Diversity

Location
Cambridge, MA
Undergrads
4,480
Tuition
$42,050
Admission Difficulty
Very Hard
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Reviews

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5 Recent Alumnus

Diversity: Rich kids, poor kids, you name it. They're all here. In terms of ethnicity, there are mostly white kids and Asian kids, but there's a good number of other ethnicities as well. Overall, it's very diverse here. There are international students, many from Asian countries, some from African countries, some from Canada (haha). I never ran into many Europeans, though, but I know they exist. There are also people from South America, presumably. Politics, most I think are liberal, though you will find conservatives. Religion varies and as well as sexual orientation. Overall, the MIT community is just one big rainbow. I probably never once thought about diversity as something to be talked about 'cause it seemed to be the norm here.

1 person found this useful Report
5 College Freshman

Diversity: I've enjoyed the diversity on campus as I come from a very homogeneous background. Everyone comes from very different places with very different beliefs. MIT is also accepting to how anyone identifies in terms of race, ethnicity, religion, and sexual orientation.

4 College Freshman

Diversity: I have not run into any issues regarding diversity personally, but there are people on campus who constantly push for more recognition of diversity, so I have to assume that there are still problems.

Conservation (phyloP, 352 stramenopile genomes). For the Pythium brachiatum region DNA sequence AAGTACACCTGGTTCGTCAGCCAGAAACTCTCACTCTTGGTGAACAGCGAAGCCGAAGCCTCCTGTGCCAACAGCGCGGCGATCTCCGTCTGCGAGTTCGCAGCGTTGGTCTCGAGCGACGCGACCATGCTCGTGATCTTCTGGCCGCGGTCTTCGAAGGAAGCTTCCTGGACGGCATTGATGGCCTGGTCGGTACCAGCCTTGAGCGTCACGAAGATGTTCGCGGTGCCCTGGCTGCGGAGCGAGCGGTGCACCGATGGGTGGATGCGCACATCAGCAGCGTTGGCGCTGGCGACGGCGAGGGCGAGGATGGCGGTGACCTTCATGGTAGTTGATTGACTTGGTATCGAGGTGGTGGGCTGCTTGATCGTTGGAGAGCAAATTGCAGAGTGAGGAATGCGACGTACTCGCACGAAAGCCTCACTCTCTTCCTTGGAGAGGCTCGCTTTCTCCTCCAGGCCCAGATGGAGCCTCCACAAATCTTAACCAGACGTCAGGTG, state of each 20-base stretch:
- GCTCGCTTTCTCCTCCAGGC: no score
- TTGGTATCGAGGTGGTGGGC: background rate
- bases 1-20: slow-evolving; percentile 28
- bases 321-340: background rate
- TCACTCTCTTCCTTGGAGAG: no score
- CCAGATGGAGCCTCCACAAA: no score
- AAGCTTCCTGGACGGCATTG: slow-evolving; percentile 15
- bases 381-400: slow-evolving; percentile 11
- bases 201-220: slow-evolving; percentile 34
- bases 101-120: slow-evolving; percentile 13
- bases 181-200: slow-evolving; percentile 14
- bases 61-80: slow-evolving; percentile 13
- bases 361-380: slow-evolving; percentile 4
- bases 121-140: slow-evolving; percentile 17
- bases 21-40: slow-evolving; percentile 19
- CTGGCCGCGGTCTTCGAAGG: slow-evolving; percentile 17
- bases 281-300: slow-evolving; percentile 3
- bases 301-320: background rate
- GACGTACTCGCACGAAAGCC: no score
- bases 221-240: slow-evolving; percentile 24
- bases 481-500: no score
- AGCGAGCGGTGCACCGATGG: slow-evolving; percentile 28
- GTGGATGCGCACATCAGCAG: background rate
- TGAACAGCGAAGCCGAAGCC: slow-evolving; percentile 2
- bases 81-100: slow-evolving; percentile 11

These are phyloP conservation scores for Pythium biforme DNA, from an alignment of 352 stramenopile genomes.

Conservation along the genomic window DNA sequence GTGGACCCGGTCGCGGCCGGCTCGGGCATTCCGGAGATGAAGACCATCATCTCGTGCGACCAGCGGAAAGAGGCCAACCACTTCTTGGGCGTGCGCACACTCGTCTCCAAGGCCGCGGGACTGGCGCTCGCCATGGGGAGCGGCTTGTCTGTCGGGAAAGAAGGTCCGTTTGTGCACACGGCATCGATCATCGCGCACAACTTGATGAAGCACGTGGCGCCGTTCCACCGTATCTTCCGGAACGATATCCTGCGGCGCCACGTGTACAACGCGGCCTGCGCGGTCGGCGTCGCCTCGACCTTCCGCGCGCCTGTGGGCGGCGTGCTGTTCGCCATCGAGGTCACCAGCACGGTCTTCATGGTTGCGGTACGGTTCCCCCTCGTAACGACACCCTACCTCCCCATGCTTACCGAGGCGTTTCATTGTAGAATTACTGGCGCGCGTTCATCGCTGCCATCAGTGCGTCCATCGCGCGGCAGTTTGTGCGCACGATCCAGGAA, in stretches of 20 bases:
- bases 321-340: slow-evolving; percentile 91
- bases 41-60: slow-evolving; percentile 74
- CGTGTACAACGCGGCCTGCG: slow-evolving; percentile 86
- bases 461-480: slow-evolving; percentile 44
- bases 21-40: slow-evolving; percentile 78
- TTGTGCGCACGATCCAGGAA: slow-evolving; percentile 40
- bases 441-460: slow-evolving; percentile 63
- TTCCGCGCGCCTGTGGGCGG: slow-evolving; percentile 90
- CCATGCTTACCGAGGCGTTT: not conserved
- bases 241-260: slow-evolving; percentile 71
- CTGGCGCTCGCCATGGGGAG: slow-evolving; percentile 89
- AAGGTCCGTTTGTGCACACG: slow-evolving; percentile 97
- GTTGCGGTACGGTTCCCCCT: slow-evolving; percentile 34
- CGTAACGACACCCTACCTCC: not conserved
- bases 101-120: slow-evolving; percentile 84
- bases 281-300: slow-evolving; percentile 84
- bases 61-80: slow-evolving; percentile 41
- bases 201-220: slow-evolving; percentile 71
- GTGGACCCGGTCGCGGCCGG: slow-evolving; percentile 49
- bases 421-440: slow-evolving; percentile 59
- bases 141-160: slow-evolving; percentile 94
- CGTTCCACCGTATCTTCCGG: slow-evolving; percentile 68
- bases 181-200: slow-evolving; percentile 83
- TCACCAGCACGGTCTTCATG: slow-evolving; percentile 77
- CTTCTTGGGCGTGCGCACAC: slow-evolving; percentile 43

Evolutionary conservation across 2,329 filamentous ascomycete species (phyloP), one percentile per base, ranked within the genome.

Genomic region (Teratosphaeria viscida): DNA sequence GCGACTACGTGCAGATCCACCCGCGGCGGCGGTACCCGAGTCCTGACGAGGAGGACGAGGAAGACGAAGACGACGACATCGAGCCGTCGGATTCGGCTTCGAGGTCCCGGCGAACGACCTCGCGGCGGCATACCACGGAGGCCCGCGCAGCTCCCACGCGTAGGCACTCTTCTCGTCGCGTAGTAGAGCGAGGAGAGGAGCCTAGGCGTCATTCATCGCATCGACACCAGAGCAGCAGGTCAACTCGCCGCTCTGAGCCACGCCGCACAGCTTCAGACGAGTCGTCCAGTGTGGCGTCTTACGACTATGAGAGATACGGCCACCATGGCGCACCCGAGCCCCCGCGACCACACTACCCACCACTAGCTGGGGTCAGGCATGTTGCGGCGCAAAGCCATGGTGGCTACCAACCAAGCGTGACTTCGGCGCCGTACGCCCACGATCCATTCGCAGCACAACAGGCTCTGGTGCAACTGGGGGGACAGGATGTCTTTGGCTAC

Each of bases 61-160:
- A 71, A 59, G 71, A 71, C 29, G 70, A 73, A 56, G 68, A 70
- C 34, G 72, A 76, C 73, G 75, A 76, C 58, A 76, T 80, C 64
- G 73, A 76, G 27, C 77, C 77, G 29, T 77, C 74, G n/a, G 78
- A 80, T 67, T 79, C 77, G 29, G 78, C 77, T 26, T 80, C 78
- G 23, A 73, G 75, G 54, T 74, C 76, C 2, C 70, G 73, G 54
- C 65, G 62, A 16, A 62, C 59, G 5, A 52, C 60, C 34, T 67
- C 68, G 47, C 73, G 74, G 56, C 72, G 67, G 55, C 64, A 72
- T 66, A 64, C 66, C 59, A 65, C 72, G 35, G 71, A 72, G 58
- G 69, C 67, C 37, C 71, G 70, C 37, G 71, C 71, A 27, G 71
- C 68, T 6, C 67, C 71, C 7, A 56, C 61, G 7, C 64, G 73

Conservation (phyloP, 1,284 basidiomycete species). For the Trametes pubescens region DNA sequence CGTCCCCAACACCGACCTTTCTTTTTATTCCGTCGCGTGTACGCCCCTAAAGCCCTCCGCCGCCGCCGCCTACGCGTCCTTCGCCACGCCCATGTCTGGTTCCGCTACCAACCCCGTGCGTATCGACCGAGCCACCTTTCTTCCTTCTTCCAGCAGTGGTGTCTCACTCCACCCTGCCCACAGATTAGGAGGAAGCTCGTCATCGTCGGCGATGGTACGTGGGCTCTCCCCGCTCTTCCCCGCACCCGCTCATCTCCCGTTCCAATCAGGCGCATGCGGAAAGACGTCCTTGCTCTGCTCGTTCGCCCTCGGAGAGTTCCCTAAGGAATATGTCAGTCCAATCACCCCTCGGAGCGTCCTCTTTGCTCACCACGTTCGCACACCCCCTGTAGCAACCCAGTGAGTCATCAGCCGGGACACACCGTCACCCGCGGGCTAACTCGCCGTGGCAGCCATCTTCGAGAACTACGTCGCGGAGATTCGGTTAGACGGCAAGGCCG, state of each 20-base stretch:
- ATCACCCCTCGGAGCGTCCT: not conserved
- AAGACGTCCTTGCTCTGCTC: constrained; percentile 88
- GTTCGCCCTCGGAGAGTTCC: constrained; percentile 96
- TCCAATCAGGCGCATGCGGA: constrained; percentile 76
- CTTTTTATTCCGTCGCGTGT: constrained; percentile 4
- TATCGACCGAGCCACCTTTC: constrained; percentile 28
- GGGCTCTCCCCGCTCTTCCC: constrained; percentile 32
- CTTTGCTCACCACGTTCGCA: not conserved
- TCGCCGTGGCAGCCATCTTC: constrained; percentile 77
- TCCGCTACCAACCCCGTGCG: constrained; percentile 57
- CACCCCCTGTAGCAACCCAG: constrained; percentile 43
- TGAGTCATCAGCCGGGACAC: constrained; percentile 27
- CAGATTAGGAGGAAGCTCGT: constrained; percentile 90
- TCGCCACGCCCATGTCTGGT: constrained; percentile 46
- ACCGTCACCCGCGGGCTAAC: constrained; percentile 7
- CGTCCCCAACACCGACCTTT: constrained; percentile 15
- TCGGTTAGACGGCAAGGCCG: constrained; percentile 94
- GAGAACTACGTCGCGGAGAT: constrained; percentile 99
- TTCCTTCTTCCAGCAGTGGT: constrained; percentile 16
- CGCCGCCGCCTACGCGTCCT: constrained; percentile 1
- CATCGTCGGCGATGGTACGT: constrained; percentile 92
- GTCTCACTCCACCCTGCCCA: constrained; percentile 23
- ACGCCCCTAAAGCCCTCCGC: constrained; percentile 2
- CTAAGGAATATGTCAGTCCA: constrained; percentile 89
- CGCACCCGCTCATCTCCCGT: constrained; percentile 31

4 College Freshman

Diversity: The campus is quite diverse, you can meet all sorts of people.

4 College Freshman

Diversity: MIT admissions spends a lot of effort on getting a very diverse student body, and they do a good job overall. There is a wide range of students from different backgrounds, some from well off prep schools and others who had to raise their other siblings.

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Rankings View more rankings . . .

  • 6th
    Most Open-Minded Schools
  • 125th
    Most Liberal Schools
  • 1269th
    Most Conservative Schools

Student Author OverviewWhat's This?

Sun Kim
Hometown
Duluth, GA
Major
Mechanical Engineering
View all previous student authors

The MIT admissions office strives to find brilliant and unique students. On paper, MIT is one of the most diverse campuses in the nation, and this diversity extends well beyond race to religion, background, political viewpoints, and personal beliefs. There are student groups and clubs for every possible interest, including political groups, cultural groups, religious groups, and a variety of combinations in between. The point is that although no two students at MIT are exactly alike, people still want to bond over the things that they share in common.

Racially, the only problem with all the diversity is a tendency for self-segregation. Students mingle in classes and activities, but some living groups and social networks tend to be divided along racial lines. For the most part, however, this segregation isn’t intentional, and barriers are easily broken. If you have any problems with any races, religions, or beliefs, MIT could shock or maybe even upset you. If you welcome diversity, new experiences, and open exchange of ideas and beliefs, you will be very comfortable at MIT.